Re: [ebook-community] IDPF and multipart/related
- Bill Janssen wrote:
>> Unfortunately, IE and Opera are the /only/ browsers that supportThis is a perfect example of how personal biases effect design
>> parsing=20 and displaying MHTML.
> And 80% of the world's browsers, to start with, is bad?
decisions. Apparently you are comfortable reading e-books in a web
browser while sitting at a desktop computer, and therefore believe that
everyone would be comfortable doing so. To me, reading books in a web
browser sucks, and reading while sitting at a desk sucks even more. I
think just about every journalist who has commented negatively about
e-books has said that they don't think e-books will catch on because
they can't imagine someone sitting at a computer to read for enjoyment.
They don't get it, because they don't understand that reading e-books
(at least non-PDF e-books) /doesn't/ mean sitting at a computer to read,
and the e-book community at large hasn't done a very good job of
communicating this fact.
You believe that supporting IE and Opera alone gives 80% market coverage
because 80% of the market has access to IE. I believe that supporting IE
alone provides only 20% market coverage because only 20% of the market
would be /willing to use/ IE as an e-book reading tool.
Your argument is remarkably similar to that used by Michael Hart in
favor of his degraded text format: simple ASCII provides 100% market
coverage if only consumers would just lower their standards enough.
>> I know of /no/ tools that exist to create these files. Even the IENo, that's a lot of programs which do something similar to that which
>> function saves all binary data (such as images) as uuencoded (text) data.
> The fact that you don't know about them isn't an interesting point :-).
> As I remember pointing out to you before, almost all HTML-formatted
> email is multipart/related. Every email-handling library contains
> support for it. That's a lot of tools.
would be required to create and present MIME-based e-books, although
they do contain a fair amount of source code that could be used to
create the necessary tools. (Of course, if the source code has
restrictive licensing, such as the GPL, it would be pretty much unusable
by any commercial enterprise.) You are suggesting that there are a lot
of resources for programmers; you have not identified any existing tools
for producers and consumers.
This is one of the reasons I really ought to be supporting your
MIME-based encapsulation proposal. I'm a programmer well-versed in
Internet protocols and fairly knowledgeable about e-books. Writing some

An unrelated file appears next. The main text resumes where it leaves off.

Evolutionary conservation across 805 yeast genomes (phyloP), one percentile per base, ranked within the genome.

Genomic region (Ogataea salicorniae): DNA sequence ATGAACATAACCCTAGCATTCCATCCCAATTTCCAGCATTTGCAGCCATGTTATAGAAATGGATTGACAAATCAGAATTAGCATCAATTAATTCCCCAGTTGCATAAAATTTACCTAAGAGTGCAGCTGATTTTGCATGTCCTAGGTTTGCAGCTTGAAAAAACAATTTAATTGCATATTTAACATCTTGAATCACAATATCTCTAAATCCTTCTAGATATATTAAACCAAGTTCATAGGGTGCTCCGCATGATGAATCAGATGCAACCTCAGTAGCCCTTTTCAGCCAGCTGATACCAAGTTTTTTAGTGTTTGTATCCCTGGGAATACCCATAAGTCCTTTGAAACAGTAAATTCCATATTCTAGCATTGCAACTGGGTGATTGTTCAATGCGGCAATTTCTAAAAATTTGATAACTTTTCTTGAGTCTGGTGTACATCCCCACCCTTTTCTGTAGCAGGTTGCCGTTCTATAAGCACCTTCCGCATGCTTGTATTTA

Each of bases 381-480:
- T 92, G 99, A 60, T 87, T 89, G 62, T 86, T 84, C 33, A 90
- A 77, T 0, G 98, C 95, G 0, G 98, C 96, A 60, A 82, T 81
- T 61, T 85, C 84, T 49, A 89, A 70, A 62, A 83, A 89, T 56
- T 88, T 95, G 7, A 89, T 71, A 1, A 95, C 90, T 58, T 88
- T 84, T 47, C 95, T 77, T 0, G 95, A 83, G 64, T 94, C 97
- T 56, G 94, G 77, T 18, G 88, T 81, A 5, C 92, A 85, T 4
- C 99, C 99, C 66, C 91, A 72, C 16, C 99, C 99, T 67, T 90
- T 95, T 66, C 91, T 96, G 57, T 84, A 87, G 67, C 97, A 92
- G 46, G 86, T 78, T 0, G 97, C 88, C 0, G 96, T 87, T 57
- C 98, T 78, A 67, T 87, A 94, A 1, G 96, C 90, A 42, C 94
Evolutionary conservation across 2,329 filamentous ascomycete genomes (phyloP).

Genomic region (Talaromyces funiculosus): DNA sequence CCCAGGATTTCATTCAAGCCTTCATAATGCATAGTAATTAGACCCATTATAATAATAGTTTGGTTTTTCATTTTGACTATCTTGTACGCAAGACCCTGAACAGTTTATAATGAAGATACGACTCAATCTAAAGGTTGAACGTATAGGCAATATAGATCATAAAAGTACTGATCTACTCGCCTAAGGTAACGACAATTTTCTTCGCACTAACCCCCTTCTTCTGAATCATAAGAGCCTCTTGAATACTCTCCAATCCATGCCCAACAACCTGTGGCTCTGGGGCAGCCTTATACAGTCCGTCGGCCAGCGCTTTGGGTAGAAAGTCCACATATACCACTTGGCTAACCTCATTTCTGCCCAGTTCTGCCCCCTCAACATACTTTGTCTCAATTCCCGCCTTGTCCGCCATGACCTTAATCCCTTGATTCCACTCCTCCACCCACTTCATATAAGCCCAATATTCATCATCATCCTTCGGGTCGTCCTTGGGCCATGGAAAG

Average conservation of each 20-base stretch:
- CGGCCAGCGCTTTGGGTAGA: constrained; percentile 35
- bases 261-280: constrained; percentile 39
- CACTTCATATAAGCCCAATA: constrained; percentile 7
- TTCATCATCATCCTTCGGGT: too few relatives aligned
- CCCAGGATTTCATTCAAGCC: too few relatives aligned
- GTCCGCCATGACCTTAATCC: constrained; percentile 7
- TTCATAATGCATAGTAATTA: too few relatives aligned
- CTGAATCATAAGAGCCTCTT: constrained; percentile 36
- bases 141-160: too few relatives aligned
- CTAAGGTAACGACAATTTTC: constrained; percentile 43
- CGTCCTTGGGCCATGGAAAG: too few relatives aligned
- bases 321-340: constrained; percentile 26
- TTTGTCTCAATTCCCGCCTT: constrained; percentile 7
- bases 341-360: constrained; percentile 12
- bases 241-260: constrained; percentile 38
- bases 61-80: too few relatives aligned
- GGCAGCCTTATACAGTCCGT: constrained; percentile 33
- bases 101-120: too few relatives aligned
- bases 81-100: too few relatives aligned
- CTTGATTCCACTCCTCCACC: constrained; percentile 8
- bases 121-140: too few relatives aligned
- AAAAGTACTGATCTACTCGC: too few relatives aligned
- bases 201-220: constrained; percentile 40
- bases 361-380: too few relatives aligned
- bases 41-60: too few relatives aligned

of the currently non-existent tools required to support a MIME-based
encapsulation scheme wouldn't be difficult for me, so if a MIME-based
format were accepted as a standard I could probably convince one of the
major players to hire me at a premium. It wouldn't be good for consumers
or for producers, but I ought to be able to take advantage of it personally.
Now if the tools to create and manipulate a MIME-based encapsulation
format really do exist, you ought to be able to write a brief set of
instructions telling us how to create an e-book in that format much as
John Rivlin has done for EPUB
Can you do so? If so, please share it with us.
>> From my biasedUnderstand that I am not associated with the IDPF or any e-book
>> perspective, being able to read an e-book in IE, obtained directly from
>> the web without being stored locally has virtually no value.
> That is indeed the problem. Groups like the IDPF are dominated by
> folks biased to the old failed last-century model of the ebook, and
> find it hard to accept that that future didn't, in fact, happen -- and
> won't. Again, the way that you put that seems to me a demonstration
> that you don't quite understand what's happening to publishing and
> communications technology.
publisher or software producer. My interests in e-books are as an avid
reader and technophile; in other words, I am a consumer and nothing
else. As a consumer, I don't believe in the future you are trying to
promote. (When I say "don't believe" I don't mean that I have no faith
in it, nor that I wish that it will not happen; I mean that rational
extrapolation from consumer expectations and technological trends leads
me to conclude that it /will not/ happen).
I want e-books I can read on a device small enough to hold in one hand.
I want e-books whose presentation I can alter easily to accommodate my
failing eyesight. And I want an e-book I can read and enjoy while
sitting on a houseboat in the middle of Lake Powell. I don't think that
the e-book model prevalent at the beginning of this century has failed,
and I don't think that technology is moving in a direction which will
invalidate that model. So far, it seems to me that those who /do/
believe this are a minority of one.
>> So, if you value the option of being able to read an e-book in IE orNo, it /is/ the real situation, based upon my experience as a consumer.
>> Opera only, on a desktop computer, while connected to the Internet with
>> a fat pipe, without regard to the difficulty of creating content ...
> But of course, that isn't the real situation. That's the situation as
> you perceive it to be, much as it was 10 years ago, when the old ebook